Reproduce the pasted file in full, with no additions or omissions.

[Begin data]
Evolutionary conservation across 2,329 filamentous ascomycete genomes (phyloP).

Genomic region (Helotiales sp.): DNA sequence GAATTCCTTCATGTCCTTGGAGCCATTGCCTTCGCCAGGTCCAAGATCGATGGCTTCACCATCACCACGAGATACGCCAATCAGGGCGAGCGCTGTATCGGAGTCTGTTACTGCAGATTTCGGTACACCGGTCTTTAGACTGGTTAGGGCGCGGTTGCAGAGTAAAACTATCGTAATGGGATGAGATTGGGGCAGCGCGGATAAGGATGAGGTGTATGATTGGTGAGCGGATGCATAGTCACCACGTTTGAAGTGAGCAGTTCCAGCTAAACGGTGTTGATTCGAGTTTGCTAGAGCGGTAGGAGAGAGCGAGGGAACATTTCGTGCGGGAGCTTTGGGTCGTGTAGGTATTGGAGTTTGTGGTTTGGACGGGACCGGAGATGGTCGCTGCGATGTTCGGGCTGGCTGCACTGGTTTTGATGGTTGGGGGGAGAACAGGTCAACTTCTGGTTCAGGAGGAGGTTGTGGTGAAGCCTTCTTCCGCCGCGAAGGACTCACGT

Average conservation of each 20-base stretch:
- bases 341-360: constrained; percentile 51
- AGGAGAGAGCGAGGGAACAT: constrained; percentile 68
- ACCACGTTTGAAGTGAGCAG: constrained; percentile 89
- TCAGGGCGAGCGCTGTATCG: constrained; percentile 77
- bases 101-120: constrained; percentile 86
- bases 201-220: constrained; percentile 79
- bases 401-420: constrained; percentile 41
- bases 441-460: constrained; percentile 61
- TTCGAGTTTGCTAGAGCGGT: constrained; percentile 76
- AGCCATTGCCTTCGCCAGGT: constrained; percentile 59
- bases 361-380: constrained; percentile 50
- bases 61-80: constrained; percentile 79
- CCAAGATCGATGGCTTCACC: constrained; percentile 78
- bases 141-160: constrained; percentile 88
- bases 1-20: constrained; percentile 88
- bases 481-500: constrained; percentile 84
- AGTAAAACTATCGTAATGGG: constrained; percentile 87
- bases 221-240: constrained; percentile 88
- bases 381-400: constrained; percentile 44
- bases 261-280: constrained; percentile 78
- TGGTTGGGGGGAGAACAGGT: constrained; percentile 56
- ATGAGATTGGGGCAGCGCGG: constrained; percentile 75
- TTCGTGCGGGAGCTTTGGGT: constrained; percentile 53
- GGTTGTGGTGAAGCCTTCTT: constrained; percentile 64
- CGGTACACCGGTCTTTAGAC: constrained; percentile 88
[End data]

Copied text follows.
Evolutionary conservation across 2,329 filamentous ascomycete genomes (phyloP).

Genomic region (Helotiales sp.): DNA sequence GAATTCCTTCATGTCCTTGGAGCCATTGCCTTCGCCAGGTCCAAGATCGATGGCTTCACCATCACCACGAGATACGCCAATCAGGGCGAGCGCTGTATCGGAGTCTGTTACTGCAGATTTCGGTACACCGGTCTTTAGACTGGTTAGGGCGCGGTTGCAGAGTAAAACTATCGTAATGGGATGAGATTGGGGCAGCGCGGATAAGGATGAGGTGTATGATTGGTGAGCGGATGCATAGTCACCACGTTTGAAGTGAGCAGTTCCAGCTAAACGGTGTTGATTCGAGTTTGCTAGAGCGGTAGGAGAGAGCGAGGGAACATTTCGTGCGGGAGCTTTGGGTCGTGTAGGTATTGGAGTTTGTGGTTTGGACGGGACCGGAGATGGTCGCTGCGATGTTCGGGCTGGCTGCACTGGTTTTGATGGTTGGGGGGAGAACAGGTCAACTTCTGGTTCAGGAGGAGGTTGTGGTGAAGCCTTCTTCCGCCGCGAAGGACTCACGT

Average conservation of each 20-base stretch:
- bases 341-360: constrained; percentile 51
- AGGAGAGAGCGAGGGAACAT: constrained; percentile 68
- ACCACGTTTGAAGTGAGCAG: constrained; percentile 89
- TCAGGGCGAGCGCTGTATCG: constrained; percentile 77
- bases 101-120: constrained; percentile 86
- bases 201-220: constrained; percentile 79
- bases 401-420: constrained; percentile 41
- bases 441-460: constrained; percentile 61
- TTCGAGTTTGCTAGAGCGGT: constrained; percentile 76
- AGCCATTGCCTTCGCCAGGT: constrained; percentile 59
- bases 361-380: constrained; percentile 50
- bases 61-80: constrained; percentile 79
- CCAAGATCGATGGCTTCACC: constrained; percentile 78
- bases 141-160: constrained; percentile 88
- bases 1-20: constrained; percentile 88
- bases 481-500: constrained; percentile 84
- AGTAAAACTATCGTAATGGG: constrained; percentile 87
- bases 221-240: constrained; percentile 88
- bases 381-400: constrained; percentile 44
- bases 261-280: constrained; percentile 78
- TGGTTGGGGGGAGAACAGGT: constrained; percentile 56
- ATGAGATTGGGGCAGCGCGG: constrained; percentile 75
- TTCGTGCGGGAGCTTTGGGT: constrained; percentile 53
- GGTTGTGGTGAAGCCTTCTT: constrained; percentile 64
- CGGTACACCGGTCTTTAGAC: constrained; percentile 88